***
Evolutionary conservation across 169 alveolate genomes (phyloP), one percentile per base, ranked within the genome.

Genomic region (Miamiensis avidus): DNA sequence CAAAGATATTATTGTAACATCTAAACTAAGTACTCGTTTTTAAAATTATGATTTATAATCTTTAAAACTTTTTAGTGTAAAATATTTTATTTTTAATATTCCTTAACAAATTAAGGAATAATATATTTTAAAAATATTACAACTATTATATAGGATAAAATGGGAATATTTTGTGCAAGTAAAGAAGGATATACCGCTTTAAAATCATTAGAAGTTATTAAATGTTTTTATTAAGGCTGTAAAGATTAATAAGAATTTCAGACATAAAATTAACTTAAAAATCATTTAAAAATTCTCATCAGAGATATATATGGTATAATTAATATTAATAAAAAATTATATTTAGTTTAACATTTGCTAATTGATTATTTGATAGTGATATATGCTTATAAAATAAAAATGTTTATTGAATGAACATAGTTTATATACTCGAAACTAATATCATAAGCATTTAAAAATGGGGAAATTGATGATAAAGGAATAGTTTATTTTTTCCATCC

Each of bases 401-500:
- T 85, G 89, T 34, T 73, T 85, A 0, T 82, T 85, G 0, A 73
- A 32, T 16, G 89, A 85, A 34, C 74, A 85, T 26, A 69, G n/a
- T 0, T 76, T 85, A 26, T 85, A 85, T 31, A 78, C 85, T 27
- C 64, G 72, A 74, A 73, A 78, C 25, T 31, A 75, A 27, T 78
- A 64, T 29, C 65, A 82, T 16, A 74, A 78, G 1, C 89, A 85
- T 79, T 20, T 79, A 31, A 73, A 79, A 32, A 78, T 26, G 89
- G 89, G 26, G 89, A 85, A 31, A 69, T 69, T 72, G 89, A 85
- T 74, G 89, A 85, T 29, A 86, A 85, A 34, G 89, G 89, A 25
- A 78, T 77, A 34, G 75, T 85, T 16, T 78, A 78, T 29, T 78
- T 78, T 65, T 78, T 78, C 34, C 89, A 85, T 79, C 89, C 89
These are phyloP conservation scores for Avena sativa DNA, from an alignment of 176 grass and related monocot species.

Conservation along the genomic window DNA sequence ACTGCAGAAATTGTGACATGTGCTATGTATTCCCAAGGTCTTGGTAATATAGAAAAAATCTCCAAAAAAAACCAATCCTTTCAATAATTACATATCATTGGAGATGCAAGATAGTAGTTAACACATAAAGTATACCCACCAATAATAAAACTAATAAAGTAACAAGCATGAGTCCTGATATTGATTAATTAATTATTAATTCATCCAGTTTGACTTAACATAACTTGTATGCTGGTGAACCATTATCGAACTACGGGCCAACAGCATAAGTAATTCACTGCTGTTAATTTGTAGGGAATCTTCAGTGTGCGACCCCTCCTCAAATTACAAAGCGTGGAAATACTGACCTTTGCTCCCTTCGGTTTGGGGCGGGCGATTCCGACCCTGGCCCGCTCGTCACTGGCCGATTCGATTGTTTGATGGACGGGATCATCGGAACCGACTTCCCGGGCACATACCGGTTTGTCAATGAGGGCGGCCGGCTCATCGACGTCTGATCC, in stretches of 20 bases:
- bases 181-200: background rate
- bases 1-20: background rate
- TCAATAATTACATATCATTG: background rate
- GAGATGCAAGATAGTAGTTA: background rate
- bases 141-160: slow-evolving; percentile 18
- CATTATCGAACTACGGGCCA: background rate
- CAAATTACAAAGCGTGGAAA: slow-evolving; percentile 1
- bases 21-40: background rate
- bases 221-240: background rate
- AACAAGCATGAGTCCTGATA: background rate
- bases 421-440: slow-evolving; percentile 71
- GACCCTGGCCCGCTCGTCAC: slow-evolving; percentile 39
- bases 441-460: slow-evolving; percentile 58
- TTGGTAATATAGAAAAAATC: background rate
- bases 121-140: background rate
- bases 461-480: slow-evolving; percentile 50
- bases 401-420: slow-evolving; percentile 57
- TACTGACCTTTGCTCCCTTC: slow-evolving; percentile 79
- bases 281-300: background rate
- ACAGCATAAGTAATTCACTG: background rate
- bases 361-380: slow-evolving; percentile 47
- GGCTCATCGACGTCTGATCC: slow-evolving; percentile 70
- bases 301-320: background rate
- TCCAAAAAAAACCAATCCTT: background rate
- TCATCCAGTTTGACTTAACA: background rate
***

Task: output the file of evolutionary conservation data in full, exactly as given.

Evolutionary conservation across 169 alveolate genomes (phyloP), one percentile per base, ranked within the genome.

Genomic region (Miamiensis avidus): DNA sequence CAAAGATATTATTGTAACATCTAAACTAAGTACTCGTTTTTAAAATTATGATTTATAATCTTTAAAACTTTTTAGTGTAAAATATTTTATTTTTAATATTCCTTAACAAATTAAGGAATAATATATTTTAAAAATATTACAACTATTATATAGGATAAAATGGGAATATTTTGTGCAAGTAAAGAAGGATATACCGCTTTAAAATCATTAGAAGTTATTAAATGTTTTTATTAAGGCTGTAAAGATTAATAAGAATTTCAGACATAAAATTAACTTAAAAATCATTTAAAAATTCTCATCAGAGATATATATGGTATAATTAATATTAATAAAAAATTATATTTAGTTTAACATTTGCTAATTGATTATTTGATAGTGATATATGCTTATAAAATAAAAATGTTTATTGAATGAACATAGTTTATATACTCGAAACTAATATCATAAGCATTTAAAAATGGGGAAATTGATGATAAAGGAATAGTTTATTTTTTCCATCC

Each of bases 401-500:
- T 85, G 89, T 34, T 73, T 85, A 0, T 82, T 85, G 0, A 73
- A 32, T 16, G 89, A 85, A 34, C 74, A 85, T 26, A 69, G n/a
- T 0, T 76, T 85, A 26, T 85, A 85, T 31, A 78, C 85, T 27
- C 64, G 72, A 74, A 73, A 78, C 25, T 31, A 75, A 27, T 78
- A 64, T 29, C 65, A 82, T 16, A 74, A 78, G 1, C 89, A 85
- T 79, T 20, T 79, A 31, A 73, A 79, A 32, A 78, T 26, G 89
- G 89, G 26, G 89, A 85, A 31, A 69, T 69, T 72, G 89, A 85
- T 74, G 89, A 85, T 29, A 86, A 85, A 34, G 89, G 89, A 25
- A 78, T 77, A 34, G 75, T 85, T 16, T 78, A 78, T 29, T 78
- T 78, T 65, T 78, T 78, C 34, C 89, A 85, T 79, C 89, C 89
These are phyloP conservation scores for Avena sativa DNA, from an alignment of 176 grass and related monocot species.

Conservation along the genomic window DNA sequence ACTGCAGAAATTGTGACATGTGCTATGTATTCCCAAGGTCTTGGTAATATAGAAAAAATCTCCAAAAAAAACCAATCCTTTCAATAATTACATATCATTGGAGATGCAAGATAGTAGTTAACACATAAAGTATACCCACCAATAATAAAACTAATAAAGTAACAAGCATGAGTCCTGATATTGATTAATTAATTATTAATTCATCCAGTTTGACTTAACATAACTTGTATGCTGGTGAACCATTATCGAACTACGGGCCAACAGCATAAGTAATTCACTGCTGTTAATTTGTAGGGAATCTTCAGTGTGCGACCCCTCCTCAAATTACAAAGCGTGGAAATACTGACCTTTGCTCCCTTCGGTTTGGGGCGGGCGATTCCGACCCTGGCCCGCTCGTCACTGGCCGATTCGATTGTTTGATGGACGGGATCATCGGAACCGACTTCCCGGGCACATACCGGTTTGTCAATGAGGGCGGCCGGCTCATCGACGTCTGATCC, in stretches of 20 bases:
- bases 181-200: background rate
- bases 1-20: background rate
- TCAATAATTACATATCATTG: background rate
- GAGATGCAAGATAGTAGTTA: background rate
- bases 141-160: slow-evolving; percentile 18
- CATTATCGAACTACGGGCCA: background rate
- CAAATTACAAAGCGTGGAAA: slow-evolving; percentile 1
- bases 21-40: background rate
- bases 221-240: background rate
- AACAAGCATGAGTCCTGATA: background rate
- bases 421-440: slow-evolving; percentile 71
- GACCCTGGCCCGCTCGTCAC: slow-evolving; percentile 39
- bases 441-460: slow-evolving; percentile 58
- TTGGTAATATAGAAAAAATC: background rate
- bases 121-140: background rate
- bases 461-480: slow-evolving; percentile 50
- bases 401-420: slow-evolving; percentile 57
- TACTGACCTTTGCTCCCTTC: slow-evolving; percentile 79
- bases 281-300: background rate
- ACAGCATAAGTAATTCACTG: background rate
- bases 361-380: slow-evolving; percentile 47
- GGCTCATCGACGTCTGATCC: slow-evolving; percentile 70
- bases 301-320: background rate
- TCCAAAAAAAACCAATCCTT: background rate
- TCATCCAGTTTGACTTAACA: background rate